Boys Scouts bankruptcy judge approves sale of BSA warehouse

Apr 22, 2022, 1:02 AM | Updated: 2:10 pm
FILE - This Wednesday, May 21, 2014 file photo shows merit badges and a rainbow-colored neckerchief...

FILE - This Wednesday, May 21, 2014 file photo shows merit badges and a rainbow-colored neckerchief slider on a Boy Scout uniform outside the headquarters of Amazon in Seattle. A Delaware judge is facing a host of controversial and complex issues as she weighs whether to approve the Boy Scouts of America’s bankruptcy reorganization plan. The BSA sought bankruptcy protection more than two years ago to stave off a flood of lawsuits alleging child sexual abuse by Scout leaders and volunteers. (AP Photo/Ted S. Warren, File)

(AP Photo/Ted S. Warren, File)

DOVER, Del. (AP) — The judge presiding over the Boy Scouts of America bankruptcy has approved the organization’s request to sell its warehouse and distribution center in North Carolina for roughly $13.5 million and lease back the property from the buyer.

The BSA wants to use some of the proceeds from the sale approved by the court Friday as part of its contribution to a proposed $2.6 billion fund to compensate tens of thousands of men who claim they were sexually abused as children while involved in Scouting.

After a monthlong trial, Judge Laurie Selber Silverstein continues to weigh whether to approve the Boy Scouts’ reorganization plan.

The Boy Scouts of America sought bankruptcy protection in February 2020 to stave off a flood of lawsuits alleging child sexual abuse by Scout leaders and volunteers over several decades. At the time, the BSA was facing about 275 filed lawsuits and was aware of roughly another 1,400 pending claims. But more than 82,200 abuse claims have been submitted in the bankruptcy.

Attorneys for BSA insurers, including those that have since reached settlements and now support the plan, have said the sheer volume of claims is an indication of fraud and the result of aggressive client solicitation by attorneys and for-profit claims aggregators.

The reorganization plan calls for the BSA and its 250 local councils, along with settling insurance companies and troop sponsoring organizations, to contribute some $2.6 billion in cash and property to a fund for abuse victims. In return, those entities would be released from further liability, meaning they could not be sued for Scout-related abuse claims.

At Friday’s hearing, Silverstein noted that the findings that the BSA and plan proponents are asking her to make in confirming the plan present her with issues that she has never previously faced as a bankruptcy judge.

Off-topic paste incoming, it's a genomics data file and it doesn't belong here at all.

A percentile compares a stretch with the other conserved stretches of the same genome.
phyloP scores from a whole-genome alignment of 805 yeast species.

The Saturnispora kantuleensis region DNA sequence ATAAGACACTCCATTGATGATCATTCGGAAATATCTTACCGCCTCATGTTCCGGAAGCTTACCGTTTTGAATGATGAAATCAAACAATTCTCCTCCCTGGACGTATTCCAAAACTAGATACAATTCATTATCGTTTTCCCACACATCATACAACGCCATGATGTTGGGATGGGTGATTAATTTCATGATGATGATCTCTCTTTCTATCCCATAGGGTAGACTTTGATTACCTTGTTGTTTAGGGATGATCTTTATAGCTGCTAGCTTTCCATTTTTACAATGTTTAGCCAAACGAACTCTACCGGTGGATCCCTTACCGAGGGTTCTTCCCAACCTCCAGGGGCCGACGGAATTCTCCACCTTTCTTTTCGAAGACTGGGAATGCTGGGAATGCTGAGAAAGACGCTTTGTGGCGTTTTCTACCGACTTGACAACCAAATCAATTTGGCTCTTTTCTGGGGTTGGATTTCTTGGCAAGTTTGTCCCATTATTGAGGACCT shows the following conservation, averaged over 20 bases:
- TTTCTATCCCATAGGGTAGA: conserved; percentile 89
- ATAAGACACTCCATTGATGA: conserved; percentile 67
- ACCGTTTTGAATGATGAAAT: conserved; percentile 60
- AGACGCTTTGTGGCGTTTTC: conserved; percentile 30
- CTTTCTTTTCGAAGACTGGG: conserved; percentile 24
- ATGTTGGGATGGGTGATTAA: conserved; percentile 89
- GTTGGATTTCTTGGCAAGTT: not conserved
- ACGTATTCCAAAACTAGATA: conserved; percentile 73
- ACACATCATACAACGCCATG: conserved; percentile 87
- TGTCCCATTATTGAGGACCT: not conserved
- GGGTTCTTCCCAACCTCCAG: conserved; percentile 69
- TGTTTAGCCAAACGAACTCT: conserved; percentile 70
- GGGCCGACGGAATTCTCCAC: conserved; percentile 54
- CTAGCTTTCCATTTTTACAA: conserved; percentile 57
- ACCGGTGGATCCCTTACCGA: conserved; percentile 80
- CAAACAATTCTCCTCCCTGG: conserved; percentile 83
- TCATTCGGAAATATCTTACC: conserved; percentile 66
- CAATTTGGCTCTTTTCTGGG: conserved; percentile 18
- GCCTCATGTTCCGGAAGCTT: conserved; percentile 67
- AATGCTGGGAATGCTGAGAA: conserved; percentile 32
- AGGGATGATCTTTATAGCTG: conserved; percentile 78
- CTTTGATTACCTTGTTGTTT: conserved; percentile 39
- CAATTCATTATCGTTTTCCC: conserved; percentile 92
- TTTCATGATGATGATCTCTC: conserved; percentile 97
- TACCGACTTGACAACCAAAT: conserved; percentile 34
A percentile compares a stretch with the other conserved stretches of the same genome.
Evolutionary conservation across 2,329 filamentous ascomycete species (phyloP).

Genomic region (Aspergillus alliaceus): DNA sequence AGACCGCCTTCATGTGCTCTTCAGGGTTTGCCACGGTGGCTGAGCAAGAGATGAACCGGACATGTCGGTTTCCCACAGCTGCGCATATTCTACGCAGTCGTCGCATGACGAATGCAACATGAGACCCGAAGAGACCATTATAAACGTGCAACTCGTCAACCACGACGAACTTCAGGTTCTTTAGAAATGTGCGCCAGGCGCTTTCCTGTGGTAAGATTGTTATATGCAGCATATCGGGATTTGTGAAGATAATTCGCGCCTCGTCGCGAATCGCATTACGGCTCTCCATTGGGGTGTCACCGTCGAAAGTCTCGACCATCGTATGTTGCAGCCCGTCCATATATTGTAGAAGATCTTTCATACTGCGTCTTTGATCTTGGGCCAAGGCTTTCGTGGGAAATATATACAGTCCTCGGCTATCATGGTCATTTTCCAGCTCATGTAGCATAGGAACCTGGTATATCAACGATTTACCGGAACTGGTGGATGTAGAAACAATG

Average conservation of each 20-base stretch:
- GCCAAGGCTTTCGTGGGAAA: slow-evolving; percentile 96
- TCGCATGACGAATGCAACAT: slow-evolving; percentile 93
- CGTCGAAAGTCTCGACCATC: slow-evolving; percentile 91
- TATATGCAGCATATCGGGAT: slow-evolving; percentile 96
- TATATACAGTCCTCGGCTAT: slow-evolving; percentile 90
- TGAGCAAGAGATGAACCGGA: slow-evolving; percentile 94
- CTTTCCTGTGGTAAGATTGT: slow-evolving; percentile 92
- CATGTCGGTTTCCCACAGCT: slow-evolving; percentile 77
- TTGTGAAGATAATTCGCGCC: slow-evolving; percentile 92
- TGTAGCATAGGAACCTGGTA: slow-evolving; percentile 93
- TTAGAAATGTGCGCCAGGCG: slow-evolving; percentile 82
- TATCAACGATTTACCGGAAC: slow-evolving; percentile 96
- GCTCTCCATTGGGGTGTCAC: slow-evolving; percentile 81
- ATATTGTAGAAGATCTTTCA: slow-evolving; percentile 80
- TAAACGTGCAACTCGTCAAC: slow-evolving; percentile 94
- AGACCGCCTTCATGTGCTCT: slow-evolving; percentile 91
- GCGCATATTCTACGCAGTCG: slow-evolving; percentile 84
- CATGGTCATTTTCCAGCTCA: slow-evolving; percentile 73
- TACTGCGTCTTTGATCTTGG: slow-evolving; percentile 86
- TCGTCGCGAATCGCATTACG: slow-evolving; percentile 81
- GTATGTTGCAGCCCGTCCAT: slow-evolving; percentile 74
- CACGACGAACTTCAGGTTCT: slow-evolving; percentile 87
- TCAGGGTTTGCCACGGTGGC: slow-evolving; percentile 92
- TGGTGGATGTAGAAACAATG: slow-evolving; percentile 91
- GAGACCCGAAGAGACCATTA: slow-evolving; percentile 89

“Quite frankly, probably none of my previous rulings in eight years really dealt with this particular type of issue, where there are such extensive findings that people are asking me to make, and where the findings are particularly controversial,” she said.

When an attorney representing a group of insurers opposed to the plan noted that the BSA had filed hundreds of pages of documents in the wee hours Friday morning with plan modifications and revisions, the judge assured him that he would have time to review and respond to them before she rules.

“You’re not in danger of a forthcoming decision in the next few days,” said Silverstein. She must decide a host of controversial and complex issues involving not just the Boy Scouts, but the BSA’s insurers, its 250 local councils, and tens of thousands of troop sponsoring organizations.

Opposing insurers have argued that the plan violates their rights under policies they issued, and that the findings that plan supporters want Silverstein make would bind them to the proposed trust distribution procedures and make it difficult to challenge claim decisions. In an email, one attorney for abuse claimants described such binding trust distribution procedures as a “Holy Grail” that mass tort lawyers have been chasing for years. Insurers say approval by the judge would set a dangerous precedent tort lawyers would use to their advantage in future lawsuits.

Perhaps the most contentious issue, and the one most fraught with legal difficulty, is whether third parties, including settling insurers, local councils and troop sponsors, should be allowed to escape future liability by contributing to the victims fund, or at least not objecting to the plan.

Some survivors argue that releasing their claims against non-debtor third parties without their consent violates their due process rights. The U.S. bankruptcy trustee, the government’s “watchdog” in Chapter 11 bankruptcies, argues that such releases are not allowed under the bankruptcy code.

Such nonconsensual third-party releases, spawned by asbestos and product-liability cases, have been criticized as an unconstitutional form of “bankruptcy grifting,” where non-debtor entities obtain benefits by joining with a debtor to resolve mass-tort litigation in bankruptcy.

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Boys Scouts bankruptcy judge approves sale of BSA warehouse